Cream whipped in a whipping siphon with nitrous oxide was invented in the 1930s by both Charles Getz, working with G. Frederick Smith, and Marshall Reinecke. Both filed patents, which were later litigated. The Getz patents were originally deemed invalid, but were upheld on appeal.
Crème Chantilly is another name for whipped cream. The difference between "whipped cream" and "crème Chantilly" is not systematic. Some authors distinguish between the two, with crème Chantilly being sweetened, and whipped cream not. However, most authors treat the two as synonyms, with both being sweetened, neither being sweetened, or treating sweetening as optional. Many authors use only one of the two names (for the sweetened or unsweetened version), so it is not clear whether they distinguish the two.
The invention of crème Chantilly is often credited incorrectly, and without evidence, to François Vatel, maître d'hôtel at the Château de Chantilly in the mid-17th century. But the name Chantilly is first connected with whipped cream in the mid-18th century, around the time that the Baronne d'Oberkirch praised the "cream" served at a lunch at the Hameau de Chantilly—but did not say what exactly it was, or call it Chantilly cream.
The names "crème Chantilly", "crème de Chantilly", "crème à la Chantilly", or "crème fouettée à la Chantilly" only become common in the 19th century. In 1806, the first edition of Viard's Cuisinier Impérial mentions neither "whipped" nor "Chantilly" cream, but the 1820 edition mentions both.
The name Chantilly was probably used because the château had become a symbol of refined food; the word Chantilly by itself has since become a culinary shorthand for whipped cream.
See also: Plant cream
Imitations of whipped cream, often called whipped topping (occasionally whip topping), are commercially available. They may be used to avoid dairy ingredients, to provide extended shelf life, or to reduce the price — although some popular brands cost twice as much as whipped cream.
The earliest known recipe for a non-dairy whipped cream was published by Ella Eaton Kellogg in 1904; consistent with her Seventh-day Adventist practices, it replaced cream with almond butter. Based on research sponsored by Henry Ford, a soy-based whip topping was commercialized by Delsoy Products by 1945. Delsoy did not survive, but Bob Rich's Rich Products frozen "Whip Topping", also introduced in 1945, succeeded. Rich Products topping was reformulated with coconut oil replacing soy oil in 1956.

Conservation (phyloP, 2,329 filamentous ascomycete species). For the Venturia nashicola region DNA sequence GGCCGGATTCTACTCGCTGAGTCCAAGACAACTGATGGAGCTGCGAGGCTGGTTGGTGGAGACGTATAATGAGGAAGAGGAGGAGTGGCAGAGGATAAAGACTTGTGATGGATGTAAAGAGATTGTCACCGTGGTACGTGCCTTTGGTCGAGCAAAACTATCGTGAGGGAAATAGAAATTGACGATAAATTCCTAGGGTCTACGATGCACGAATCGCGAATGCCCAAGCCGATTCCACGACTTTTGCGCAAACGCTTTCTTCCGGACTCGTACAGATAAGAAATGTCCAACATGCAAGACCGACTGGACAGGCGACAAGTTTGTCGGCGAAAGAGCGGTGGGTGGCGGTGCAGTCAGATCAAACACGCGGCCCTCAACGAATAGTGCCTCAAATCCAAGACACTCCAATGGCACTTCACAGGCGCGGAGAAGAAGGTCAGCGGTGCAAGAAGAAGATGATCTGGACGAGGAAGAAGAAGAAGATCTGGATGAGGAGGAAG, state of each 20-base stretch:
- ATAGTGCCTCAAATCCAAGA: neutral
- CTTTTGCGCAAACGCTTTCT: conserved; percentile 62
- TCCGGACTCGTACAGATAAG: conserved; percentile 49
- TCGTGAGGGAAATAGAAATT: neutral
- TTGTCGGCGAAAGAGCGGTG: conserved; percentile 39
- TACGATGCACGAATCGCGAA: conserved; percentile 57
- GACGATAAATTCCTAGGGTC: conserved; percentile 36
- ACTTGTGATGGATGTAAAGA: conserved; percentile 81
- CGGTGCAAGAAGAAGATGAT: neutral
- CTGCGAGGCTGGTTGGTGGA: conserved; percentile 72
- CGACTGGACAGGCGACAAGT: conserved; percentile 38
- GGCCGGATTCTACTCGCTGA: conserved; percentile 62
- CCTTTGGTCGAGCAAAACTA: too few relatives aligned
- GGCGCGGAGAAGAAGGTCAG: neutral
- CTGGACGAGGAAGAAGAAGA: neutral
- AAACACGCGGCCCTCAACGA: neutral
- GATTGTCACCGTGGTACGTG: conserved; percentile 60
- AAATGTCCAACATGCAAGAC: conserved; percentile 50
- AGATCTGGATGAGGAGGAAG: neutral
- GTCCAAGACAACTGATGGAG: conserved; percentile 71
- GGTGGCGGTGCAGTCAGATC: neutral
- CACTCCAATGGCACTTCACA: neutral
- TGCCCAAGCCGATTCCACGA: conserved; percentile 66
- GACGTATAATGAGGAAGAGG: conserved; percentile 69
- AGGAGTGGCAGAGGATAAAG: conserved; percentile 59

Artificial whipped topping normally contains some mixture of partially hydrogenated oil, sweeteners, water, and stabilizers and emulsifiers added to prevent syneresis. In regulatory contexts, this is called "whipped edible oil topping".
It may be sold frozen in plastic tubs (e.g., Cool Whip), or in aerosol containers or in liquid form in cartons, reminiscent of real whipping cream.
Whipped cream is a popular topping for fruit and desserts such as pie, ice cream (especially sundaes), cupcakes, cakes, milkshakes, waffles, hot chocolate, cheesecakes, Jello and puddings. It is also served on coffee, especially in the Viennese coffee house tradition, where coffee with whipped cream is known as Melange mit Schlagobers. Whipped cream is used as an ingredient in many desserts, for example as a filling for profiteroles and layer cakes.
It is often piped onto a dish using a pastry bag to create decorative shapes.
Mousse is usually based on whipped cream, often with added egg white foam. Similarly, crémet d'Anjouis made of whipped cream and whipped egg whites. Fontainebleau and crémet d'Angers include whipped cream and whipped fromage frais, and are typically served in a cheese drainer (faisselle ), recalling the former process of draining whipped cream.
I have never eaten such good cream, so appetising and so well prepared